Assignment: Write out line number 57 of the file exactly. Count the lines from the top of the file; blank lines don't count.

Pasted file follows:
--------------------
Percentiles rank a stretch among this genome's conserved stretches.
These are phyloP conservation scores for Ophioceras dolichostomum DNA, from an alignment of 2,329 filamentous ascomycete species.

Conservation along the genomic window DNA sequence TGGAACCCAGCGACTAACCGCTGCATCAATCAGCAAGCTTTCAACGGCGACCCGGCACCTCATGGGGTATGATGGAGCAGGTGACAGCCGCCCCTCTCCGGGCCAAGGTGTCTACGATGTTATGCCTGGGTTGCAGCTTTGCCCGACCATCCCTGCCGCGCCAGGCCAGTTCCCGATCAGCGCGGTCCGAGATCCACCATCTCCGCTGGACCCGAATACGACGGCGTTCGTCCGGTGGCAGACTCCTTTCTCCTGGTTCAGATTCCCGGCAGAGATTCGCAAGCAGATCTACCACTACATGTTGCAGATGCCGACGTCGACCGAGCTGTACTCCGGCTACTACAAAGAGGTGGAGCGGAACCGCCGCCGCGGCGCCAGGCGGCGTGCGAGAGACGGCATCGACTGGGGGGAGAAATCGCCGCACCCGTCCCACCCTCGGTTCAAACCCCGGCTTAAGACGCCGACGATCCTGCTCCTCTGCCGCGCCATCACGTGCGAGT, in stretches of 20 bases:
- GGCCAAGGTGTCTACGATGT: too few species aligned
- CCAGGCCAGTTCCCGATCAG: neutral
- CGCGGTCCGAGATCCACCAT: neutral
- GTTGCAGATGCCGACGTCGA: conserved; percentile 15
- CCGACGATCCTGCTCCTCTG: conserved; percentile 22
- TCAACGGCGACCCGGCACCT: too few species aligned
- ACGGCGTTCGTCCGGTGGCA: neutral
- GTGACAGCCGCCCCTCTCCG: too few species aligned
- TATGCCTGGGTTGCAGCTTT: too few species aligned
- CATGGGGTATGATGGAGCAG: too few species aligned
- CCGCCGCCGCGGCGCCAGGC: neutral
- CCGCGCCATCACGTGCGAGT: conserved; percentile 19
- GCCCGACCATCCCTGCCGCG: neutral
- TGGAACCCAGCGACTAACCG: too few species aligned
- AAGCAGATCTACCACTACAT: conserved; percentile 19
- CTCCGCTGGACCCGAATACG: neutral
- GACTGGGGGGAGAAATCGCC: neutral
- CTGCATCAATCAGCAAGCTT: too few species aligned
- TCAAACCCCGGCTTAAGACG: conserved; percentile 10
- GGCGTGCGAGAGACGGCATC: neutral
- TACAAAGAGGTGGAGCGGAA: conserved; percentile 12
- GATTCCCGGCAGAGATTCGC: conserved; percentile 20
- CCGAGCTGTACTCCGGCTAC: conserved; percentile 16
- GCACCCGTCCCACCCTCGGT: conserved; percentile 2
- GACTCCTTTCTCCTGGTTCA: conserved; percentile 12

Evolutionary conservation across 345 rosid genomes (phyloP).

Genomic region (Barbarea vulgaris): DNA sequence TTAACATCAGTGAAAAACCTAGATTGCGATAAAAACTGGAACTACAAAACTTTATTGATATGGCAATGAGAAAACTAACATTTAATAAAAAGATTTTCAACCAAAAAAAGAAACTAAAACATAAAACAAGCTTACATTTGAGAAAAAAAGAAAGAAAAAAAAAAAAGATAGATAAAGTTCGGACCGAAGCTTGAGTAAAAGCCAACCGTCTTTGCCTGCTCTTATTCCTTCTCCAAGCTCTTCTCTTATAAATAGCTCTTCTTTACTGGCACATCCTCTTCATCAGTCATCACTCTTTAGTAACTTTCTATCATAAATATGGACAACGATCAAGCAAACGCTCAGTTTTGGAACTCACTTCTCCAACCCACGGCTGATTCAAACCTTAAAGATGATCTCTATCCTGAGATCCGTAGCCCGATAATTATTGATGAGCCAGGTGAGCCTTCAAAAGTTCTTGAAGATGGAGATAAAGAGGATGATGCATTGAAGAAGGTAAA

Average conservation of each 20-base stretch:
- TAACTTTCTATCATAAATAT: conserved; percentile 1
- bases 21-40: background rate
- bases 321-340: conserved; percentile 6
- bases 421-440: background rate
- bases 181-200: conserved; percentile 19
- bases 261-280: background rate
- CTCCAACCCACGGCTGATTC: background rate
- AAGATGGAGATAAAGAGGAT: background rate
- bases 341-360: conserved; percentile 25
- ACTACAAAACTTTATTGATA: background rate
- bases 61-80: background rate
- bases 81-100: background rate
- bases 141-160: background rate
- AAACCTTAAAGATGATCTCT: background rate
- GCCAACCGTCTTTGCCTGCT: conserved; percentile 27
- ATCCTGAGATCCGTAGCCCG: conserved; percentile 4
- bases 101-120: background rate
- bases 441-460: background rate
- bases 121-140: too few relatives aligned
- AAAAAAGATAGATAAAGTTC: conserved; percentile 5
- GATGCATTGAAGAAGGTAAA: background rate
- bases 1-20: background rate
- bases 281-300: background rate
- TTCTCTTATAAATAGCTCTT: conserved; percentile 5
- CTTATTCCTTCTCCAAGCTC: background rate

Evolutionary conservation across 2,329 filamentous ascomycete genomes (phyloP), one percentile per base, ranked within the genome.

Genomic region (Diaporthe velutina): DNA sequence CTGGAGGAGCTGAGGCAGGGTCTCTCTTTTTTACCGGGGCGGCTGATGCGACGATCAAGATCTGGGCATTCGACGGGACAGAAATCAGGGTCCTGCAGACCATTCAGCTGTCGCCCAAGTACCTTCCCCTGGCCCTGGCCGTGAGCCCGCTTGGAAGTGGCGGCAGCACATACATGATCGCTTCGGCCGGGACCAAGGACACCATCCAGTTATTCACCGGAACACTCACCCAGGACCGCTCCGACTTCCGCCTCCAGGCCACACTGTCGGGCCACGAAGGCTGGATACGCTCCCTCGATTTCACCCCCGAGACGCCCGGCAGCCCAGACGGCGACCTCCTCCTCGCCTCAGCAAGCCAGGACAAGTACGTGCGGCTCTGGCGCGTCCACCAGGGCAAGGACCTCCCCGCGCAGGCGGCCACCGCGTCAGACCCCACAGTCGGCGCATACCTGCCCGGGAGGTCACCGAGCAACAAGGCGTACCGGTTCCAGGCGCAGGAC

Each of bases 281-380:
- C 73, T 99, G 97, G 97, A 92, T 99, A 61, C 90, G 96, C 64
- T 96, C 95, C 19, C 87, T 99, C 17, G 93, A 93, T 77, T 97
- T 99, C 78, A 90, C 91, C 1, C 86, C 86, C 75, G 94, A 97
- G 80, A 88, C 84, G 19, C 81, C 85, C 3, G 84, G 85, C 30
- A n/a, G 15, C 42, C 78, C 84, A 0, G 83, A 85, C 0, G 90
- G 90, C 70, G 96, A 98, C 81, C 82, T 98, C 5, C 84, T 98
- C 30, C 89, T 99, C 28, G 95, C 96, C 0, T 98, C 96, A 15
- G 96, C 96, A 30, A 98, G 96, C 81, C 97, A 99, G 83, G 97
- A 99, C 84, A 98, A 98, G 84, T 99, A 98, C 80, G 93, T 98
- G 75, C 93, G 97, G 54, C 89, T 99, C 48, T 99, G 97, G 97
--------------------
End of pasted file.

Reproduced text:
Evolutionary conservation across 2,329 filamentous ascomycete genomes (phyloP), one percentile per base, ranked within the genome.